Chris Forsberg had a hell of a '16. He nailed his third Formula DRIFT championship, found time to stunt around in viral videos with the Donut Media crew, turned a missile car into a daily driver, and most recently won a pair of awards at SEMA with his Datsun 280Z you see here—Best Import for the Sony Gran Turismo Awards as well as our Best of Show for the second annual Super Street SEMA Awards. Noticing a trend here? All Z-cars. It's a relationship with one of Nissan's beloved sports coupes that started in '03 when Forsberg was looking to see if he could turn this drifting "thing" into an actual career, before there even was such a thing as Formula D. After moving to California (for the first time) from Pennsylvania, he decided he needed something newer and a little bit nicer than the '88 Mazda RX-7 he owned at the time. So he went and financed a brand-new 350Z right off the lot, swapped an SR20DET into it (the first ever), and started drifting with it in FD's first season the following year. "The Z has been a great chassis [for drifting]," he says. "I feel fortunate that Nissan worked with me throughout the years, allowing me to stay with it and develop it into the package it is today." We chatted with Forsberg about his drifting career, what it takes to be a competitive player in the current game, and why he built this crazy, sexy, cool show car.
On his drifting roots with Drift Alliance—How did a bunch of East Coast guys get into drifting?
"I first started drifting with Tony Angelo, who learned about drifting from a friend who lived in Japan. He would transfer RealPlayer videos, before YouTube, to all of us guys drifting on the docks. We also learned about the Japanese anime Initial D, too, and from there we would try to drift around in empty lots. We slowly learned how to drift based on trial and error, without setup tips, tire size, or pressure recommendations...nothing. Then we started one of the first—and now longest-lasting—drift events in the country with Matt Petty and Mike Napp at Raceway Park in Englishtown, New Jersey. We made a short promo video and posted it online—a lot of people saw it, which got people out to our events. Drivers like Vaughn Gittin Jr. and Ryan Tuerck—we all quickly hit it off and the rest is history."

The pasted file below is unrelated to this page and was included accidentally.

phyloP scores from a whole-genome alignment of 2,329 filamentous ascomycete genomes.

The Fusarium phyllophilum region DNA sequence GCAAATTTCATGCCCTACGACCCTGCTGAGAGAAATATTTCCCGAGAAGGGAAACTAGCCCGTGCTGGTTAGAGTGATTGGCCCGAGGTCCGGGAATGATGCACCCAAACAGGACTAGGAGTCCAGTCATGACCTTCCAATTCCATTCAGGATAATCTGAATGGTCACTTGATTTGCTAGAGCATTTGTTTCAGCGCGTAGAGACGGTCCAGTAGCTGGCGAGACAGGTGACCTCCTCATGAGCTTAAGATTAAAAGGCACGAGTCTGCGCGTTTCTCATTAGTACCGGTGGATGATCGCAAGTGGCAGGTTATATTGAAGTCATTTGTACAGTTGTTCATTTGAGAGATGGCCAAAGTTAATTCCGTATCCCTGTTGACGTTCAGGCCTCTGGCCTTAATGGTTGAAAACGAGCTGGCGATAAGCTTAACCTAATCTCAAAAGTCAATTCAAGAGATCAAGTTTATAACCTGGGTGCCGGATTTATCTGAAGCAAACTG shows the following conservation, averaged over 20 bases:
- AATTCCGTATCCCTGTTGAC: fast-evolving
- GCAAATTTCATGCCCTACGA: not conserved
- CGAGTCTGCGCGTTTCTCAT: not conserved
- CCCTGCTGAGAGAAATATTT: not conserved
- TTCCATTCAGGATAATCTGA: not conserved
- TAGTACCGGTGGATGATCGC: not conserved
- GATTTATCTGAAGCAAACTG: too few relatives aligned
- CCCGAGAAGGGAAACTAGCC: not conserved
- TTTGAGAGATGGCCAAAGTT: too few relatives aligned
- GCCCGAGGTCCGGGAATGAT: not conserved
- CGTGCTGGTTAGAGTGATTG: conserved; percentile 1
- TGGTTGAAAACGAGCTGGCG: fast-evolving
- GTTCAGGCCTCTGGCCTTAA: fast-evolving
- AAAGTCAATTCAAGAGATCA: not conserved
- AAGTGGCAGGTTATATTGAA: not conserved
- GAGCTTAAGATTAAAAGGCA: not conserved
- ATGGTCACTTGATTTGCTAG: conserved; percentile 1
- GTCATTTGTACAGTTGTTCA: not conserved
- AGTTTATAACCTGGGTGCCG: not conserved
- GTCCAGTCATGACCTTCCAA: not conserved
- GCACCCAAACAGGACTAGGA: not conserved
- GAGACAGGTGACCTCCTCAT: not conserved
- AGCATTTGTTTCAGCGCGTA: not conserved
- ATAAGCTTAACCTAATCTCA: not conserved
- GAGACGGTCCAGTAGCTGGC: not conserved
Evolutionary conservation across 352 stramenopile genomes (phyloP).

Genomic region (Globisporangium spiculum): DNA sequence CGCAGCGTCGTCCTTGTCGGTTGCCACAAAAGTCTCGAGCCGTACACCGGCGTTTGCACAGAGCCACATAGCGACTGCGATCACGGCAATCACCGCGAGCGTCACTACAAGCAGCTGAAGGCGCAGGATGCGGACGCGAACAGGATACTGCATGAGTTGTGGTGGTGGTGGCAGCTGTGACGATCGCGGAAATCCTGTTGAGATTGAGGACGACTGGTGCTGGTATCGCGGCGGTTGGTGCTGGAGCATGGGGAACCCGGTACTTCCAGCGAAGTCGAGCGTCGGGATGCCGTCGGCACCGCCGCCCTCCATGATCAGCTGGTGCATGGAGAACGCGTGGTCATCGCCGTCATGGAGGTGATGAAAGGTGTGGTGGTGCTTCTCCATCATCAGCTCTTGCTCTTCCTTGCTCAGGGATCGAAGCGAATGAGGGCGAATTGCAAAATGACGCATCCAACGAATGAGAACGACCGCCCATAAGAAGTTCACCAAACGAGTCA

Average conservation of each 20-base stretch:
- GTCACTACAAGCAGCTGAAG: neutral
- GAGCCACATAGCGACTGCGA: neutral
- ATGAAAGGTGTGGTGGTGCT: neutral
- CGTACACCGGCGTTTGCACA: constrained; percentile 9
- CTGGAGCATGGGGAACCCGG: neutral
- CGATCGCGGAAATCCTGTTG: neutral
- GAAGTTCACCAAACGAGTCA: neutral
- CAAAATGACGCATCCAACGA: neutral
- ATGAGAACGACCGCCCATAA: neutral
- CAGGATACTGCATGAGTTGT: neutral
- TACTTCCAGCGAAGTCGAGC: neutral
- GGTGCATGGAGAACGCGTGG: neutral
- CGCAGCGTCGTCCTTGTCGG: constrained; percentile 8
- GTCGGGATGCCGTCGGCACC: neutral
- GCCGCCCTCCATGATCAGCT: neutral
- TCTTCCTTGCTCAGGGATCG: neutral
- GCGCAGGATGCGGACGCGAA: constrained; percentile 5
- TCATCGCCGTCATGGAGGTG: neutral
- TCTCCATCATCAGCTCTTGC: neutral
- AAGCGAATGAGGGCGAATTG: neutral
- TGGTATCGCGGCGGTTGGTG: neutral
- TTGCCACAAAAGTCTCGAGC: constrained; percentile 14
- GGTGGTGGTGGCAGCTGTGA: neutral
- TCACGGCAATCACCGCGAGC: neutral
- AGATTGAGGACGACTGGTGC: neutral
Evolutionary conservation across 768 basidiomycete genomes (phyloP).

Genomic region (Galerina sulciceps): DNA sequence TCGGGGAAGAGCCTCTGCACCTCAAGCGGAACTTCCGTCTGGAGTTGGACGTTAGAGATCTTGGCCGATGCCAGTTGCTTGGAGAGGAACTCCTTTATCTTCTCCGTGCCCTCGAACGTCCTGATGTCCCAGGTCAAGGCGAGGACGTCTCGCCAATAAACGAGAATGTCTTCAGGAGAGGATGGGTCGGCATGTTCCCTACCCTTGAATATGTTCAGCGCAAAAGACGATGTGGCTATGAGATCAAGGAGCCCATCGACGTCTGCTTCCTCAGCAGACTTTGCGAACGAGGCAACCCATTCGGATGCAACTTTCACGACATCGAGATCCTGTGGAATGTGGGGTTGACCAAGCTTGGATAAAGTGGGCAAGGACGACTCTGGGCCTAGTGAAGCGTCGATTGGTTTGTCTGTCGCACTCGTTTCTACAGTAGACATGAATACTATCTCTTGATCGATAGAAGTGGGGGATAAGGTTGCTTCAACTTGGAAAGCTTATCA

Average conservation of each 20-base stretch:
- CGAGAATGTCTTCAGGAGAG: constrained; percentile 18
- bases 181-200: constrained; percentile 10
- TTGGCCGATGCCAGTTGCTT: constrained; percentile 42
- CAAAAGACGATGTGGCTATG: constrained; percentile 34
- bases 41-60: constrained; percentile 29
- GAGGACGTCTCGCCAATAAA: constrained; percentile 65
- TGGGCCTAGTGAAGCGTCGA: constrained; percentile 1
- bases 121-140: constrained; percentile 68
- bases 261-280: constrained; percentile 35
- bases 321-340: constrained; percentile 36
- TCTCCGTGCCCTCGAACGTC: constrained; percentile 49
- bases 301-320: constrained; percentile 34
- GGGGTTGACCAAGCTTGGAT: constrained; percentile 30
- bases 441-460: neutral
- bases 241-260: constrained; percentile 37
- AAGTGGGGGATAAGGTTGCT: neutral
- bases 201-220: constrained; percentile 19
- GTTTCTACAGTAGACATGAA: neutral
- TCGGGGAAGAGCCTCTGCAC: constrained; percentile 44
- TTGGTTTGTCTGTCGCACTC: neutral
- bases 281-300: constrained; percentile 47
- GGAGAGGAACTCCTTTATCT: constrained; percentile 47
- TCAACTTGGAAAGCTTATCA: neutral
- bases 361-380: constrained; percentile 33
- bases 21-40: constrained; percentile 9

On bettering himself as a driver—What advice would he give to his '04 self?
"It's difficult to give the same advice to someone now as it would be to myself in '04. Back then, drifting was brand new and I don't regret any of the decisions that I made to pursue the career of becoming a professional driver. But things were also different then... Import drag racing was falling off and drift was new; if you could handle your car around a track, you were able to pick up sponsors. Now there are lots of drifters, all with as much enthusiasm as the next, which makes it much more difficult to stand out in the crowd. I get emails every day asking how to get sponsored, and while I can appreciate up-and-comers asking someone else for tips on how to achieve their goals, the big answer is that you need to find a way to become the best possible representative for that brand. Don't just go and ask anyone for money; that's not how it works. Grow a relationship with that brand, build your audience, and make yourself a spokesperson. Find ways that make you more relatable than the next driver."